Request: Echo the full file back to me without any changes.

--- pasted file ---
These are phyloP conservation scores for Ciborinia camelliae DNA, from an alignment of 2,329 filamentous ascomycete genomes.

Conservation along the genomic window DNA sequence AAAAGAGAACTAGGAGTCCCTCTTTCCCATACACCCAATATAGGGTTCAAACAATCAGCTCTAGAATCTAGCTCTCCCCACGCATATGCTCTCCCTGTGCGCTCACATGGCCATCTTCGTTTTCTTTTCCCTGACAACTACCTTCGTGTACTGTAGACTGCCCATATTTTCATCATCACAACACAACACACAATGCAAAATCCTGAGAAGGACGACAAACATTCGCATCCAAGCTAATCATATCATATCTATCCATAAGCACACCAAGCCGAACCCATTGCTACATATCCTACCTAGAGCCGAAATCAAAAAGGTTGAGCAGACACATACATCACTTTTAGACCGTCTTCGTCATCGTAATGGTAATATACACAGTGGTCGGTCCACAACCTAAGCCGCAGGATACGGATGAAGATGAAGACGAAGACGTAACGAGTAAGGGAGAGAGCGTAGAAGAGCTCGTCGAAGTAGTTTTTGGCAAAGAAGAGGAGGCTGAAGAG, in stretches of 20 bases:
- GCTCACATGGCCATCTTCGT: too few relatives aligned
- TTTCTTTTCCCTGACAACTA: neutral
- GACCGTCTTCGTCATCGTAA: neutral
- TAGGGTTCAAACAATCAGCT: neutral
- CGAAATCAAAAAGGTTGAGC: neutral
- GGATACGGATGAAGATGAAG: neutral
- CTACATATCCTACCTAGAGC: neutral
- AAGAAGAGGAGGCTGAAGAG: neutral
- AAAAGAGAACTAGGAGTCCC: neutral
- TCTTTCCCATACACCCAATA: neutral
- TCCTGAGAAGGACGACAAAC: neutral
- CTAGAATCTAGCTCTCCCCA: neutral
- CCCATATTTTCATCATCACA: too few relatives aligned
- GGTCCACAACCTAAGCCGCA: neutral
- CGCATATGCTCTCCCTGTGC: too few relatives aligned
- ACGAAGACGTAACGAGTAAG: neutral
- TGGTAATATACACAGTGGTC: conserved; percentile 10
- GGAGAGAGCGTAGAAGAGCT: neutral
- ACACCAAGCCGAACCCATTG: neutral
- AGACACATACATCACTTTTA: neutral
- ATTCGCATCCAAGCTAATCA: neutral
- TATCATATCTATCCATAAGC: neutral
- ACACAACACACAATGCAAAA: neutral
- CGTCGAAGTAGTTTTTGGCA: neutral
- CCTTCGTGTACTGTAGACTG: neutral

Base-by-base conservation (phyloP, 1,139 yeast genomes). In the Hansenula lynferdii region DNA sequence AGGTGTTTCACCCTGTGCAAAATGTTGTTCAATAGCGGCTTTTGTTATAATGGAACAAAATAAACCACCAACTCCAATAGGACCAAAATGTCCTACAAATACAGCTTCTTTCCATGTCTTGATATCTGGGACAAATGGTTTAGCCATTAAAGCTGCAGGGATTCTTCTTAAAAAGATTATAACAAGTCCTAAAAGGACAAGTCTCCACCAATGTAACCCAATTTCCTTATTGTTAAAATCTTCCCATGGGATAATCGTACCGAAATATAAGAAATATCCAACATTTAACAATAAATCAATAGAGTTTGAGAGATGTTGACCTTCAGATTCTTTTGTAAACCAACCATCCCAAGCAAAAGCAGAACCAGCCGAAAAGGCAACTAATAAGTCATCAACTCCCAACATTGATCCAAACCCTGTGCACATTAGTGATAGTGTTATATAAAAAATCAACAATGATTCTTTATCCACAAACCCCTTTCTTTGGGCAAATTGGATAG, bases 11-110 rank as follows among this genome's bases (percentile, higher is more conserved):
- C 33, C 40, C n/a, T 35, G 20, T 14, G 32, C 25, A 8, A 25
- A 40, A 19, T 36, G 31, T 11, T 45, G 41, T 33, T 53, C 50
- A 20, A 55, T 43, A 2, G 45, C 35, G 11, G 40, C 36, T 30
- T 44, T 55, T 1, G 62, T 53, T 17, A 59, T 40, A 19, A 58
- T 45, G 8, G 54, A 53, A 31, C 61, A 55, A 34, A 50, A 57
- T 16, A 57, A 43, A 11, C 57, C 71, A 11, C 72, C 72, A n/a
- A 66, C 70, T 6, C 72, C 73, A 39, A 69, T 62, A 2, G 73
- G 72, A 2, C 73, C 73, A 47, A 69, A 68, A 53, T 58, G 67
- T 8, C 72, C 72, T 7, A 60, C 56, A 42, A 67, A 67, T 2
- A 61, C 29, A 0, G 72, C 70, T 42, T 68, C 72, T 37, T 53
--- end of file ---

These are phyloP conservation scores for Ciborinia camelliae DNA, from an alignment of 2,329 filamentous ascomycete genomes.

Conservation along the genomic window DNA sequence AAAAGAGAACTAGGAGTCCCTCTTTCCCATACACCCAATATAGGGTTCAAACAATCAGCTCTAGAATCTAGCTCTCCCCACGCATATGCTCTCCCTGTGCGCTCACATGGCCATCTTCGTTTTCTTTTCCCTGACAACTACCTTCGTGTACTGTAGACTGCCCATATTTTCATCATCACAACACAACACACAATGCAAAATCCTGAGAAGGACGACAAACATTCGCATCCAAGCTAATCATATCATATCTATCCATAAGCACACCAAGCCGAACCCATTGCTACATATCCTACCTAGAGCCGAAATCAAAAAGGTTGAGCAGACACATACATCACTTTTAGACCGTCTTCGTCATCGTAATGGTAATATACACAGTGGTCGGTCCACAACCTAAGCCGCAGGATACGGATGAAGATGAAGACGAAGACGTAACGAGTAAGGGAGAGAGCGTAGAAGAGCTCGTCGAAGTAGTTTTTGGCAAAGAAGAGGAGGCTGAAGAG, in stretches of 20 bases:
- GCTCACATGGCCATCTTCGT: too few relatives aligned
- TTTCTTTTCCCTGACAACTA: neutral
- GACCGTCTTCGTCATCGTAA: neutral
- TAGGGTTCAAACAATCAGCT: neutral
- CGAAATCAAAAAGGTTGAGC: neutral
- GGATACGGATGAAGATGAAG: neutral
- CTACATATCCTACCTAGAGC: neutral
- AAGAAGAGGAGGCTGAAGAG: neutral
- AAAAGAGAACTAGGAGTCCC: neutral
- TCTTTCCCATACACCCAATA: neutral
- TCCTGAGAAGGACGACAAAC: neutral
- CTAGAATCTAGCTCTCCCCA: neutral
- CCCATATTTTCATCATCACA: too few relatives aligned
- GGTCCACAACCTAAGCCGCA: neutral
- CGCATATGCTCTCCCTGTGC: too few relatives aligned
- ACGAAGACGTAACGAGTAAG: neutral
- TGGTAATATACACAGTGGTC: conserved; percentile 10
- GGAGAGAGCGTAGAAGAGCT: neutral
- ACACCAAGCCGAACCCATTG: neutral
- AGACACATACATCACTTTTA: neutral
- ATTCGCATCCAAGCTAATCA: neutral
- TATCATATCTATCCATAAGC: neutral
- ACACAACACACAATGCAAAA: neutral
- CGTCGAAGTAGTTTTTGGCA: neutral
- CCTTCGTGTACTGTAGACTG: neutral

Base-by-base conservation (phyloP, 1,139 yeast genomes). In the Hansenula lynferdii region DNA sequence AGGTGTTTCACCCTGTGCAAAATGTTGTTCAATAGCGGCTTTTGTTATAATGGAACAAAATAAACCACCAACTCCAATAGGACCAAAATGTCCTACAAATACAGCTTCTTTCCATGTCTTGATATCTGGGACAAATGGTTTAGCCATTAAAGCTGCAGGGATTCTTCTTAAAAAGATTATAACAAGTCCTAAAAGGACAAGTCTCCACCAATGTAACCCAATTTCCTTATTGTTAAAATCTTCCCATGGGATAATCGTACCGAAATATAAGAAATATCCAACATTTAACAATAAATCAATAGAGTTTGAGAGATGTTGACCTTCAGATTCTTTTGTAAACCAACCATCCCAAGCAAAAGCAGAACCAGCCGAAAAGGCAACTAATAAGTCATCAACTCCCAACATTGATCCAAACCCTGTGCACATTAGTGATAGTGTTATATAAAAAATCAACAATGATTCTTTATCCACAAACCCCTTTCTTTGGGCAAATTGGATAG, bases 11-110 rank as follows among this genome's bases (percentile, higher is more conserved):
- C 33, C 40, C n/a, T 35, G 20, T 14, G 32, C 25, A 8, A 25
- A 40, A 19, T 36, G 31, T 11, T 45, G 41, T 33, T 53, C 50
- A 20, A 55, T 43, A 2, G 45, C 35, G 11, G 40, C 36, T 30
- T 44, T 55, T 1, G 62, T 53, T 17, A 59, T 40, A 19, A 58
- T 45, G 8, G 54, A 53, A 31, C 61, A 55, A 34, A 50, A 57
- T 16, A 57, A 43, A 11, C 57, C 71, A 11, C 72, C 72, A n/a
- A 66, C 70, T 6, C 72, C 73, A 39, A 69, T 62, A 2, G 73
- G 72, A 2, C 73, C 73, A 47, A 69, A 68, A 53, T 58, G 67
- T 8, C 72, C 72, T 7, A 60, C 56, A 42, A 67, A 67, T 2
- A 61, C 29, A 0, G 72, C 70, T 42, T 68, C 72, T 37, T 53